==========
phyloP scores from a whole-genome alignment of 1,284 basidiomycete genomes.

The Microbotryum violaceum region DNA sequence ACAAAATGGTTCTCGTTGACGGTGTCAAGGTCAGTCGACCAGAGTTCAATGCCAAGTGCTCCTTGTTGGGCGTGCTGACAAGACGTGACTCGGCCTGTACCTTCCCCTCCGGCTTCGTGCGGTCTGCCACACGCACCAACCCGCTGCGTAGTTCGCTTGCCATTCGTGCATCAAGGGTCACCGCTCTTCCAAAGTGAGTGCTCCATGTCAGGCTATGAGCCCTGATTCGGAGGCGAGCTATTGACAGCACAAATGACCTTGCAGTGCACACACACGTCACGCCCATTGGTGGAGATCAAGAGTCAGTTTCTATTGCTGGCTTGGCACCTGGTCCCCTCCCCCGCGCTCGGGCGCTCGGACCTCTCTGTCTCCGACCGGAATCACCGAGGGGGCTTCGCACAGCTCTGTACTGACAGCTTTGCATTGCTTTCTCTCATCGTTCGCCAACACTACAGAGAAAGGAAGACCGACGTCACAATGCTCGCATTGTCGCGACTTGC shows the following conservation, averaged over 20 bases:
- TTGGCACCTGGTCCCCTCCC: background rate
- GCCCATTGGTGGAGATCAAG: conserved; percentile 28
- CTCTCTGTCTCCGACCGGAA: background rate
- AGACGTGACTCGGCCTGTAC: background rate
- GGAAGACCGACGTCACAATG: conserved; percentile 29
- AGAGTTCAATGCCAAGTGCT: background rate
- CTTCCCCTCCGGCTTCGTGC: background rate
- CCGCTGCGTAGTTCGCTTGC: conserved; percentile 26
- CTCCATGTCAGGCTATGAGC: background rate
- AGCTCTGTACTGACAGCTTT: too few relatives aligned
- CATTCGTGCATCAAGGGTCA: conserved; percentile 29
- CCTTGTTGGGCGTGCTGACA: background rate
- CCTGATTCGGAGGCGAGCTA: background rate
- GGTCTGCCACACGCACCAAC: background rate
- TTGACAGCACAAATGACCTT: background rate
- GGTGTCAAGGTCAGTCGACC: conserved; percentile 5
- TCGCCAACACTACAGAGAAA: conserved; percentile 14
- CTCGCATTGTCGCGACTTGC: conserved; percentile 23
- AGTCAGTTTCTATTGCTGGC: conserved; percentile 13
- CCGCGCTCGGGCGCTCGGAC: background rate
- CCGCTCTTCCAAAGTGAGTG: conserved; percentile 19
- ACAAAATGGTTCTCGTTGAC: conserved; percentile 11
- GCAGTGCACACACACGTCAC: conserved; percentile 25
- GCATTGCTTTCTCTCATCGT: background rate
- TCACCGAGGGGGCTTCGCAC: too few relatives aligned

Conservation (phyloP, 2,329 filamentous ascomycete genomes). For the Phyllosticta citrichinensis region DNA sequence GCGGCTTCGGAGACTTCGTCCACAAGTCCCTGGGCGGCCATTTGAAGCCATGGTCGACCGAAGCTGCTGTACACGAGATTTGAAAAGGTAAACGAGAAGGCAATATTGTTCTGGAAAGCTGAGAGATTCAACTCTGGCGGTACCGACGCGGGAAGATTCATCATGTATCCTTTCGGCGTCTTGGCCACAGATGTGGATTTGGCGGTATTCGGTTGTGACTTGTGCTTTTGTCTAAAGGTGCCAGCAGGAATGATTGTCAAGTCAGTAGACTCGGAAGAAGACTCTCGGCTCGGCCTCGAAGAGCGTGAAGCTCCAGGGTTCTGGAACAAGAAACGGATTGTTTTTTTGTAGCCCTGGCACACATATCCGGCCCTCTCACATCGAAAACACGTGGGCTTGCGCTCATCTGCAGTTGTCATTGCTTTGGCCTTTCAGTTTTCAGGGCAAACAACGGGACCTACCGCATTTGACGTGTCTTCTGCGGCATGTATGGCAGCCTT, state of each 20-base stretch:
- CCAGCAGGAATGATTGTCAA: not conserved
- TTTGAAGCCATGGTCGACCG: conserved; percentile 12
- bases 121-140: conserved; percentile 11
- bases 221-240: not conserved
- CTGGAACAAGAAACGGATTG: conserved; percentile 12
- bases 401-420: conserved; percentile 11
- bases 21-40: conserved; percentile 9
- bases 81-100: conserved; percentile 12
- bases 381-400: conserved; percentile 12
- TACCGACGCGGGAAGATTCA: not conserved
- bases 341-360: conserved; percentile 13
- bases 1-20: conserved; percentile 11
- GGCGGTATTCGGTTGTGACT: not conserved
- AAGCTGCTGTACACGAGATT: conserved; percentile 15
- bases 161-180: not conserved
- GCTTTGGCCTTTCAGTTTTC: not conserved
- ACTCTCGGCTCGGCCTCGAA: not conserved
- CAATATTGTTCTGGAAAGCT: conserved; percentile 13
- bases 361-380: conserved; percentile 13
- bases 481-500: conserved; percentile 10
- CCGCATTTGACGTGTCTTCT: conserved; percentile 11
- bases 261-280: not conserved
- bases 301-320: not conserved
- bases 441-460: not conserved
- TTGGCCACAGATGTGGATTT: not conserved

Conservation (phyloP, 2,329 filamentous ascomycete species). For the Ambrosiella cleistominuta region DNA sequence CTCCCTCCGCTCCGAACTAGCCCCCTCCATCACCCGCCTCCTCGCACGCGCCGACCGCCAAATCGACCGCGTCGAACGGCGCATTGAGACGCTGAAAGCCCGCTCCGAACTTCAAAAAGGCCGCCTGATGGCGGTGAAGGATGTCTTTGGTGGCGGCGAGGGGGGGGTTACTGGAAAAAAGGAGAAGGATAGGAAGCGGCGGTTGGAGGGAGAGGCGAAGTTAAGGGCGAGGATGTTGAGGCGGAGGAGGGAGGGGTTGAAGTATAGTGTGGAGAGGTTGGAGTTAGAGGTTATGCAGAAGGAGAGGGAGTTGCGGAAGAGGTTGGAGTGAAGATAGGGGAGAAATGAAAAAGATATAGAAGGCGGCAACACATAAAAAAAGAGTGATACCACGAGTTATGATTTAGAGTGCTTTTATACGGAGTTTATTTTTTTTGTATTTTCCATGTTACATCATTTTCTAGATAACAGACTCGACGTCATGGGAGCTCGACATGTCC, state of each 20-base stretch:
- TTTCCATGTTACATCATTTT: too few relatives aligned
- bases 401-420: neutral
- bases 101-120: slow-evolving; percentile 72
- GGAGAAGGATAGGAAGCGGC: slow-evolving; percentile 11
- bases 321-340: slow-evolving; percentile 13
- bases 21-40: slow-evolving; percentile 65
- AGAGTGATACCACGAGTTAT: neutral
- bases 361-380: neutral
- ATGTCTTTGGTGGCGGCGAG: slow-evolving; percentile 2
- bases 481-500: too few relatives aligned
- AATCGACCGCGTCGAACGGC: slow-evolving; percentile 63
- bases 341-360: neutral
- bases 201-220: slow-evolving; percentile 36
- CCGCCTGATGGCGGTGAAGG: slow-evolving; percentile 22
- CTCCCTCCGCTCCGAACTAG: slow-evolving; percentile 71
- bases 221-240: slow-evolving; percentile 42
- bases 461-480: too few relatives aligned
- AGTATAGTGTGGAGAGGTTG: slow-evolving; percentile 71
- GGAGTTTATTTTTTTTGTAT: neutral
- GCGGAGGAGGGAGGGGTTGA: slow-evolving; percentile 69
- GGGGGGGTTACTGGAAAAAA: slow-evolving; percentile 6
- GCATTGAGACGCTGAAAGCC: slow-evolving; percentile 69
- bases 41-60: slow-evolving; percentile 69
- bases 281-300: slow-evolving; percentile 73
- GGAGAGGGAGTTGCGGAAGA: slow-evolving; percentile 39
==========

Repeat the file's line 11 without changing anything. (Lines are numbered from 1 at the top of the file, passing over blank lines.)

- CTCCATGTCAGGCTATGAGC: background rate